The history of technology demonstrates that innovation–more often than not–yields greater efficiency and higher productivity. When the 19th century dawned, so did carbon paper, making the reproduction of printed documents a fast and simple process rather than the arduous chore it once was. Time has progressed but the cutting-edge spirit lives on in one of its latest manifestations: 3D printing. Also known as additive manufacturing, this technology produces three-dimensional objects from computer-generated designs. As a writer composes a document on a word processing program, producing a hard copy by means of a printer, so an engineer can now do likewise.
How does it work?
Just as a standard printer uses ink or toner to create content on paper, 3D printing can employ plastic, concrete, metal or other materials. The four necessary ingredients to creating a three-dimensional object are the material, a computer, the 3D printer, and the applicable software — known commonly as computer-aided design, or CAD. The printer is constructed such that it creates objects incrementally by placing one layer of material atop another. The dimensions, shapes, and thickness of each layer are dictated by the CAD software. This continual augmentation of material is why this kind of printing qualifies as additive manufacturing.
Conceived at the Massachusetts Institute of Technology, and related to other innovations like CNC machining service, this new method promises a seemingly endless list of applications. Key to each one of them is the ability to synthesize the needed materials according to the exact specifications of the software.
Uses for Additive Manufacturing
As airlines, military services and freight carriers seek to reduce fuel costs and emissions; reduce the weight of their planes; and enhance their fleets with greater longevity, they turn to a 3D printing service for durable yet lightweight and available replacement parts. These components constitute engines and turbines, as well as various elements of the interior cabin. They also play a role in space exploration vessels.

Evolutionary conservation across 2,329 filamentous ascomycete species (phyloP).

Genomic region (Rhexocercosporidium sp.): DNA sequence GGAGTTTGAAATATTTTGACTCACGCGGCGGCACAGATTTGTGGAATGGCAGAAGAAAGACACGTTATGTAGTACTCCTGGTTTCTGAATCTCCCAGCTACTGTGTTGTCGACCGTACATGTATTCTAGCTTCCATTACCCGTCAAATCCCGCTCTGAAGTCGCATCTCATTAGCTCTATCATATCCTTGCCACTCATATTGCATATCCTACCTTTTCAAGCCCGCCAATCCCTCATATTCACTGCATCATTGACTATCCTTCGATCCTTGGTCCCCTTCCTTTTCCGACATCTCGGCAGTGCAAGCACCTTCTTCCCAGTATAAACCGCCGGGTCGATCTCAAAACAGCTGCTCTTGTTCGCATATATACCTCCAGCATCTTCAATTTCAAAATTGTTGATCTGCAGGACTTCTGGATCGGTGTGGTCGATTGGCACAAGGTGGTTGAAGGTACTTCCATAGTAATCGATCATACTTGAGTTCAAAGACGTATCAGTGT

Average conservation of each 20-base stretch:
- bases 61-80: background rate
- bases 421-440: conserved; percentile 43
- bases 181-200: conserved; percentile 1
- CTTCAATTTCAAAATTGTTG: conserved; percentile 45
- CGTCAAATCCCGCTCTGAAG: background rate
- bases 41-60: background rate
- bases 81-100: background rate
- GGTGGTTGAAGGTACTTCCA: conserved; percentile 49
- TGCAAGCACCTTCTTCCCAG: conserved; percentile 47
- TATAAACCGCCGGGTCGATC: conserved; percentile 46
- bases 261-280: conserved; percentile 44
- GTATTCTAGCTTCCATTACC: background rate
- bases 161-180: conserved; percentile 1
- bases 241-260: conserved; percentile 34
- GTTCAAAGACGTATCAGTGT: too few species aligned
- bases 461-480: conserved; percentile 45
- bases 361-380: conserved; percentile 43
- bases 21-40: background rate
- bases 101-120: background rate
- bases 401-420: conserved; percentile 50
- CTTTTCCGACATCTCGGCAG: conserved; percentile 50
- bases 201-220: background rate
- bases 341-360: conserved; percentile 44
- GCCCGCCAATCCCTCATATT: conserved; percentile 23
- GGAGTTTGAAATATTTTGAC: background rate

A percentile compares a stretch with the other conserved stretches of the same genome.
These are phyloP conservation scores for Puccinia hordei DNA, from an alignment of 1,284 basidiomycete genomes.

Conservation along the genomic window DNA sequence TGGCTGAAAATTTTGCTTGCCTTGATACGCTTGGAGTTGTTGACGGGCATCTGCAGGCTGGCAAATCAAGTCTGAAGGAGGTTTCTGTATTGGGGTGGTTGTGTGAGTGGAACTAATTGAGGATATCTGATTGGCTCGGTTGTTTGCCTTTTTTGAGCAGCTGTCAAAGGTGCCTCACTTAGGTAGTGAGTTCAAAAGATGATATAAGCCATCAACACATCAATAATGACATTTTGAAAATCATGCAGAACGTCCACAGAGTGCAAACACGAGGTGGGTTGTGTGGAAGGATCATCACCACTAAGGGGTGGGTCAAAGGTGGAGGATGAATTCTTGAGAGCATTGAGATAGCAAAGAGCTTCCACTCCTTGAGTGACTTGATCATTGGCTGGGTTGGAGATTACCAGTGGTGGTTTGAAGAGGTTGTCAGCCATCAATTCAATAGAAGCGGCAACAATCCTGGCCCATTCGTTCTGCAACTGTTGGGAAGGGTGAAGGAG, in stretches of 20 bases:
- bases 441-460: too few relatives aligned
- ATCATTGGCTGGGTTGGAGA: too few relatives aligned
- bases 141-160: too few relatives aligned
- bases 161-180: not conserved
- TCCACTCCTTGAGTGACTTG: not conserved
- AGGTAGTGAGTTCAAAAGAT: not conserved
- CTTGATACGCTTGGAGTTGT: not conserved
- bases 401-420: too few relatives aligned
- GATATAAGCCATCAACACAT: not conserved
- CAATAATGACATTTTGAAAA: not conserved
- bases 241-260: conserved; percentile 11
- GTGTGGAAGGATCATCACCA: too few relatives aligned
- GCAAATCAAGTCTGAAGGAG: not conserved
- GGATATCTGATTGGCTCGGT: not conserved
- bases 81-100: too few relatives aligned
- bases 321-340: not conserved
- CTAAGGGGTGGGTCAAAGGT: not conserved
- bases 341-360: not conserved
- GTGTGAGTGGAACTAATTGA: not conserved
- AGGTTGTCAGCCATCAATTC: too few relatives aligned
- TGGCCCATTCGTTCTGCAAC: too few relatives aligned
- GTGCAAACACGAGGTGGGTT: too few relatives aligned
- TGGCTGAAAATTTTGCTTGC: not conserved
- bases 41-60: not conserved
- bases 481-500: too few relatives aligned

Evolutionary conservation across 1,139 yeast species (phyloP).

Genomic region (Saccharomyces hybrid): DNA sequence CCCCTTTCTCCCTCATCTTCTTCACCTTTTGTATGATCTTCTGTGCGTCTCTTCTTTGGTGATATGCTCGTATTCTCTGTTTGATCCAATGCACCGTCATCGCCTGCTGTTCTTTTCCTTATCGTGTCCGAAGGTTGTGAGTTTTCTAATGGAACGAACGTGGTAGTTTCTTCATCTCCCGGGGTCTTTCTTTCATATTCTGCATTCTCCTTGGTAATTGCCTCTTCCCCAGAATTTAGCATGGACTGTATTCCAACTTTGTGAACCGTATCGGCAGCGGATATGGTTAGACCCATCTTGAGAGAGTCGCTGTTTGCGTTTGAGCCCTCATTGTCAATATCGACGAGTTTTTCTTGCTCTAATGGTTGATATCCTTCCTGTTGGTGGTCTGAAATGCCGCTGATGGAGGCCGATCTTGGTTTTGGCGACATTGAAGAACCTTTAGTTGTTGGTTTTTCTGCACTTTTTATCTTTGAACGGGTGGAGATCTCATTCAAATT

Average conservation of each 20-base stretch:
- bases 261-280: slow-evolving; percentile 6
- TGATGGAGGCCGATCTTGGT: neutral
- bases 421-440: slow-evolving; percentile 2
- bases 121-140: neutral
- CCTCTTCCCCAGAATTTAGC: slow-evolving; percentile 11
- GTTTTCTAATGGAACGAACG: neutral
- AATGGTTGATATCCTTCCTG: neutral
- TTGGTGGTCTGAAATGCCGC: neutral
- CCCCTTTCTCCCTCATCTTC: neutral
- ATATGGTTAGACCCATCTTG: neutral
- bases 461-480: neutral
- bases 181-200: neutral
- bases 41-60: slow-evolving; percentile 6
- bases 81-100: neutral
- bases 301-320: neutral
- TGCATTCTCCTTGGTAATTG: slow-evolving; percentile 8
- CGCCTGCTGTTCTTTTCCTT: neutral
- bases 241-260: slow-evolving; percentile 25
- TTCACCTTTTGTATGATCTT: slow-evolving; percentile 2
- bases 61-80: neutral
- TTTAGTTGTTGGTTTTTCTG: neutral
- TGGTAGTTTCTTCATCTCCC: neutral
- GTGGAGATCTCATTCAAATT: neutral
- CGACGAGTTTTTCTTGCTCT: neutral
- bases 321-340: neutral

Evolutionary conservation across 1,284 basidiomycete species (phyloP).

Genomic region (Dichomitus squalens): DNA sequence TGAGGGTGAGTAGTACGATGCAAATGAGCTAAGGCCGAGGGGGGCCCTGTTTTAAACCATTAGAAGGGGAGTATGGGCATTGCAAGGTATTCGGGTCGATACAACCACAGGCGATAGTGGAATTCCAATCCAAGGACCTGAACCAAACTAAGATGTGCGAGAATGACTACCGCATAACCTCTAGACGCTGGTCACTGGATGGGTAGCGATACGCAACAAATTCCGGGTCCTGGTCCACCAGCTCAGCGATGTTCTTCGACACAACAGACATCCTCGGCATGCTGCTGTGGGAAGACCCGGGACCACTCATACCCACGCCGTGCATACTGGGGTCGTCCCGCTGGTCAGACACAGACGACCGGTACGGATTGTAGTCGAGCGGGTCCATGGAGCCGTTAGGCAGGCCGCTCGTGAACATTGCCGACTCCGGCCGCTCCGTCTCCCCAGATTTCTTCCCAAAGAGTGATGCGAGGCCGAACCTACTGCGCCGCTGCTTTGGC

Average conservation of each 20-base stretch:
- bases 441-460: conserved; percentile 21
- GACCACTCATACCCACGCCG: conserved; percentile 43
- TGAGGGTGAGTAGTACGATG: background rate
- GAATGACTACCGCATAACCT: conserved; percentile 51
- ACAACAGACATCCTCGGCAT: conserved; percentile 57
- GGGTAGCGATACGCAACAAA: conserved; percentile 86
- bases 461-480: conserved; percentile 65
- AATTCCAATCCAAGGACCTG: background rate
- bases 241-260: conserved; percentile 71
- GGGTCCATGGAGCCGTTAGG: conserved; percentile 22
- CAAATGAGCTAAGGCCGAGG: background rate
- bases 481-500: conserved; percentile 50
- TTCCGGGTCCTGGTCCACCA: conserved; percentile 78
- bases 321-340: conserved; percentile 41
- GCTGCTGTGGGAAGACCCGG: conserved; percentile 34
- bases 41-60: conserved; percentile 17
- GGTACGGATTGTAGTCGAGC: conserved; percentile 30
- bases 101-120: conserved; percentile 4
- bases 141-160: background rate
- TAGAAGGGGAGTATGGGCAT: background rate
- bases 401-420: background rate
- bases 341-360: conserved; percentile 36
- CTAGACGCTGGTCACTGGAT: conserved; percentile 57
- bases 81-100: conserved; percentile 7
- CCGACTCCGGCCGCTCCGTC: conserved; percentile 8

Dental Implants and Medical Prostheses
In prior years, wearers of medical prosthetic devices–artificial limbs, for example–had a difficult time adapting to their use. With 3D printing service, doctors and engineers can tailor these anatomical restorations to the specific needs and body of the patient. These include hands, legs, and feet. Designed for all ages, 3D prostheses often sell for only a fraction of the price of their traditionally manufactured counterparts. Dental patients, too, can appreciate crowns, implants, and dentures made with 3D printers. The speed and convenience of these fixes improve workflow and customer service at dental offices and laboratories.
Fashion and Textiles
A designer’s label makes all the difference when clothes are important. Yet even some of the most prominent apparel creators are turning to 3D technology to explore new directions in their craft. 3D printers help them to experiment and view their conceptions as tangible clothing as opposed to standard drawings and sketches. A 3D printing service, then, benefits leaders in all kinds of industry.